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Hong Kong retail sales plunge 44 per cent in February

February saw a catastrophic collapse in Hong Kong retail sales, which slumped a massive 44 per cent year on year, the greatest fall since records were first taken.

The unprecedented collapse followed a 21.5-per-cent decline in January and a 19.4-per-cent fall in December.

For the first two months of this year, Hong Kong retail sales fell 31.8 per cent.

The collapse in sales followed the effective lockdown of Mainland China for the last week of January and all of February, and came as Hong Kong tightened travel into the territory worldwide following the outbreak of the coronavirus pandemic.

A government spokesman confirmed the fall mainly reflected the heavy blow to tourism- and consumption-related activities dealt by the pandemic, although a distortion from the timing of Lunar New Year also contributed.

“The business environment of retail trade will remain extremely austere in the near term, as the Covid-19 pandemic has brought inbound tourism to a standstill and severely dented local consumption demand,” the spokesman said.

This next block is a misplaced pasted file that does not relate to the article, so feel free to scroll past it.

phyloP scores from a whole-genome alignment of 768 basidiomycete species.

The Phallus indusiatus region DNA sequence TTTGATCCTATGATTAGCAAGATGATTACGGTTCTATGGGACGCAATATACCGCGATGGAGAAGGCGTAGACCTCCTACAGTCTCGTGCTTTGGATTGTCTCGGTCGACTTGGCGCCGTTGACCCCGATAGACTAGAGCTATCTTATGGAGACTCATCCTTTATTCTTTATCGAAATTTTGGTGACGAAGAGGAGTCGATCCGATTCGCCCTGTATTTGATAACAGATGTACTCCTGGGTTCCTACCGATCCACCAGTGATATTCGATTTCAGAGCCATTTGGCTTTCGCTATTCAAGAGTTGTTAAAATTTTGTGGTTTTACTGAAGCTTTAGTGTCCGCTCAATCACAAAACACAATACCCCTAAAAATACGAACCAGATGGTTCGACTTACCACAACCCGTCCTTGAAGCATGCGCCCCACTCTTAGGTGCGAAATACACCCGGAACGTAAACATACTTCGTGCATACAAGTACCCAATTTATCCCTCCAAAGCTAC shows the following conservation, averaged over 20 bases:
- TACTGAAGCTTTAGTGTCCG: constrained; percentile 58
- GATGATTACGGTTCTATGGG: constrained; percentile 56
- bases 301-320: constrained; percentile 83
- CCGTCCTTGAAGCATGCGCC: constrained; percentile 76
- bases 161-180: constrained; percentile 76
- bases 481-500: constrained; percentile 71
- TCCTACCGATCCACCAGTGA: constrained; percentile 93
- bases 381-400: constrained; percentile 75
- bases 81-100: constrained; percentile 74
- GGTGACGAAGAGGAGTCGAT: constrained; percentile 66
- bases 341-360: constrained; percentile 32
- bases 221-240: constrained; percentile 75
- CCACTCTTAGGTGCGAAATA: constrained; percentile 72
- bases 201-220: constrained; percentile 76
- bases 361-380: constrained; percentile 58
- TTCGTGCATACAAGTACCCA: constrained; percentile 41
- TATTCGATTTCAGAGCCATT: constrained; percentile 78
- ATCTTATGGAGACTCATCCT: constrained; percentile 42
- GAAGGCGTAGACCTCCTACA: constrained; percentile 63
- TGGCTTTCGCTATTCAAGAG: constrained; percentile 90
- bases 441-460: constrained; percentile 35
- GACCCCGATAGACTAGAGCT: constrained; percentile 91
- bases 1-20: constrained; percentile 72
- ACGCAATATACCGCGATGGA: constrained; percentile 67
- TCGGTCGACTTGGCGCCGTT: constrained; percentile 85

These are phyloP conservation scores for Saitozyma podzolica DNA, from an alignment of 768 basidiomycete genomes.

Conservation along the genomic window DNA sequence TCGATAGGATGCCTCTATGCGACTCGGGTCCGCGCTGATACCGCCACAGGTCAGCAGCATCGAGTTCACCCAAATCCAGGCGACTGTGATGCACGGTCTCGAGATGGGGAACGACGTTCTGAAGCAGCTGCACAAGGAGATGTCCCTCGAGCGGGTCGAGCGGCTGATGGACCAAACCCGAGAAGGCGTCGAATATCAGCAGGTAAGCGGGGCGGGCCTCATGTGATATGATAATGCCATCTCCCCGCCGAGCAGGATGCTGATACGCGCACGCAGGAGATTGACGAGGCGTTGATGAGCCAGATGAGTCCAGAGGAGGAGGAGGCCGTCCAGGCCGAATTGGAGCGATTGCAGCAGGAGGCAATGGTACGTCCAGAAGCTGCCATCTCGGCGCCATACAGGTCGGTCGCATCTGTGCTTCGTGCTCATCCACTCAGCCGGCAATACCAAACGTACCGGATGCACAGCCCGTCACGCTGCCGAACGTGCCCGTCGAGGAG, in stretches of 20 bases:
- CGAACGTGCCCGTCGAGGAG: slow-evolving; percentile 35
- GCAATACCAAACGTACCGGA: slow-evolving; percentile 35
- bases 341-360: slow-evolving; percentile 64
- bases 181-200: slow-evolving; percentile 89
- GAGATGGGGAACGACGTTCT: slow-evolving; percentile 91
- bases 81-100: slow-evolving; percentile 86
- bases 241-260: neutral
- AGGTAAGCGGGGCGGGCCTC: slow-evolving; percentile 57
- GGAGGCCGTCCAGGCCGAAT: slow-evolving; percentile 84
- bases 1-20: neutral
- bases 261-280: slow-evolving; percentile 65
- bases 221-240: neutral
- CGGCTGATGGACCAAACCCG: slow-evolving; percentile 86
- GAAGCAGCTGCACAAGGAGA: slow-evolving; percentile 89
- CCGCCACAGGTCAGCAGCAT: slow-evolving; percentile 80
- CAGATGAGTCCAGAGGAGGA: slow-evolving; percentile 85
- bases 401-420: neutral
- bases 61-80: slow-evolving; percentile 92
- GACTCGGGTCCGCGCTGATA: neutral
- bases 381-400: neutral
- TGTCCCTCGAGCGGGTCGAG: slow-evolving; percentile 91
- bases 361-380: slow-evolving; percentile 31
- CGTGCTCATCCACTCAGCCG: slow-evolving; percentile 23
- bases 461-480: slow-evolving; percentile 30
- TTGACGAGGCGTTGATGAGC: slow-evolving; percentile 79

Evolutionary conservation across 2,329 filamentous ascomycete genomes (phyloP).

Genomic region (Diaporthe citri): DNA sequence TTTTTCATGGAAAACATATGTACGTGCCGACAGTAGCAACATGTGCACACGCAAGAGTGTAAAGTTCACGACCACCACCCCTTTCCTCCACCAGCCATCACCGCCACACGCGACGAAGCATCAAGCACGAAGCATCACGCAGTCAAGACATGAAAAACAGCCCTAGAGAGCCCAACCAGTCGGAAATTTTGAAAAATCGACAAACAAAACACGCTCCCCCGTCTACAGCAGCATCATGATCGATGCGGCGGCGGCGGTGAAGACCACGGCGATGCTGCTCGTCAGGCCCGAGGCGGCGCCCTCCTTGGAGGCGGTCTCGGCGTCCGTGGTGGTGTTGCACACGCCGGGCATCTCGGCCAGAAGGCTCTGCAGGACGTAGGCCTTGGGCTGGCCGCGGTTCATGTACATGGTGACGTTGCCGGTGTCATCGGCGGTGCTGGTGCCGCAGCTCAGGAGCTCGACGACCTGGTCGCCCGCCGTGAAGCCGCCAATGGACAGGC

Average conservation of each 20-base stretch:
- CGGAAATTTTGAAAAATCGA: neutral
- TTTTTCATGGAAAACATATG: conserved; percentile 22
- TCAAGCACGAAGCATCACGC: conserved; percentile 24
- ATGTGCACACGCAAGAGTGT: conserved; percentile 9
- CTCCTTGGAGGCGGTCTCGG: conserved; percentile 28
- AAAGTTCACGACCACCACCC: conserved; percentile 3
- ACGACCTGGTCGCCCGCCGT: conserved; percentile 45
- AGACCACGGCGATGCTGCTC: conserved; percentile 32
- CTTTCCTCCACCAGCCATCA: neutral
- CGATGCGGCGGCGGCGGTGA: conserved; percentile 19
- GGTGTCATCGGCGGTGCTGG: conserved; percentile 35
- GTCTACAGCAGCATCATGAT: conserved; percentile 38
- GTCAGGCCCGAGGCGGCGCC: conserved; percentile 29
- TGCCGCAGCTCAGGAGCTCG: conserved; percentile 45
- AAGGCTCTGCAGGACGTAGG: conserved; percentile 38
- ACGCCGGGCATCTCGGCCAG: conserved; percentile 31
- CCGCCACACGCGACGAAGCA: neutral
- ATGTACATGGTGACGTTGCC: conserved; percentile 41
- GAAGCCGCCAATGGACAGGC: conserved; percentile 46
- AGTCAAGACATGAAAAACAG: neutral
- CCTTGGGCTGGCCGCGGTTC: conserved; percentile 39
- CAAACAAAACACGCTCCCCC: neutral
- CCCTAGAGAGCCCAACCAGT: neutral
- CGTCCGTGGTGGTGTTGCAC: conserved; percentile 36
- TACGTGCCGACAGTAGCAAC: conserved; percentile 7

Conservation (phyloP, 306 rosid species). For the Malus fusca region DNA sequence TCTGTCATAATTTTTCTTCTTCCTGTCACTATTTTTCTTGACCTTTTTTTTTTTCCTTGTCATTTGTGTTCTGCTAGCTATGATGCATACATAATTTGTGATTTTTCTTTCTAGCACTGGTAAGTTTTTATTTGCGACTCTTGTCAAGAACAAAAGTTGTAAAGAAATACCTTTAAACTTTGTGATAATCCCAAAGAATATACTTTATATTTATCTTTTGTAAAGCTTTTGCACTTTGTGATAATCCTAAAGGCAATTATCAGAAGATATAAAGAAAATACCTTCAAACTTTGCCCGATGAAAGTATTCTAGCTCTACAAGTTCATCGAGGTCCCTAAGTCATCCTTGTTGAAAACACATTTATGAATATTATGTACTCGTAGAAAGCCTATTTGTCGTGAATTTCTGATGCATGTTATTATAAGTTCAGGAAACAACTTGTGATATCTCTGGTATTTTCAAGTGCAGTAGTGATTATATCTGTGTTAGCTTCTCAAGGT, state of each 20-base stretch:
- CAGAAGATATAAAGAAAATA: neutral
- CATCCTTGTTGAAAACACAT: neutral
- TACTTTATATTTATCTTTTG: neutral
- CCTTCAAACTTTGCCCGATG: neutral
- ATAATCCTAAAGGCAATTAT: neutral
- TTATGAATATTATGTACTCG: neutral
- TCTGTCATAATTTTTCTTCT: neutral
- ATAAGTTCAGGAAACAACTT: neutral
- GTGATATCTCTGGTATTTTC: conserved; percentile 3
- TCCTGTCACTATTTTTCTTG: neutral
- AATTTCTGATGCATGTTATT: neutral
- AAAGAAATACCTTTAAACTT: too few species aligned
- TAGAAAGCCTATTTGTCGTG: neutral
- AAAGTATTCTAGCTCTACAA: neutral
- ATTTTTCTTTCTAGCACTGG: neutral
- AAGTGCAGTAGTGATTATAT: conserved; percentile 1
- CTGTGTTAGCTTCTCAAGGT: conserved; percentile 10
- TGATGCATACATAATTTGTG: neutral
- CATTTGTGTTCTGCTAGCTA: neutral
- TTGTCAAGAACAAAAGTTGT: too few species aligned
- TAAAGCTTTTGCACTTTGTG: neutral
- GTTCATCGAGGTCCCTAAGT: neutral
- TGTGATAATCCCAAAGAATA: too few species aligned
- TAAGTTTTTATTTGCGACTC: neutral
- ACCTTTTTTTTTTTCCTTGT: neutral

Figures released today by the Census and Statistics Department (C&SD) provisionally estimated the value of Hong Kong retail sales in February, at $22.7 billion (US$2.9 billion).

After netting out the effect of inflation, total retail sales fell by 46.7 per cent, following a 23.1-per-cent fall in January. For the first two months of the year, the inflation-adjusted decline was 33.9 per cent.

While sales of jewellery and luxury goods fell by 58.6 per cent in January and February combined, it was a surprising 9.3-per-cent slump in the sale of food, alcohol and tobacco which caused the greatest impact on the overall figures, according to the C&SD.

Sales of miscellaneous consumer goods fell by 21.9 per cent; of electrical goods and other consumer durables by 25.1 per cent; and of medicines and cosmetics by 42.7 per cent.

Department-store sales slumped 41.4 per cent, apparel sales by 49.9 per cent; footwear and accessories by 43.1 per cent; furniture and fixtures by 19.6 per cent; Chinese drugs and herbs by 23.7 per cent; books, newspapers, stationery and gifts by 35 per cent; and optical shop turnover slumped 28.6 per cent.

The only two categories showing growth were supermarkets, which boosted sales by 11.1 per cent, during the first two months of the year, and fuels, up by 6.5 per cent.

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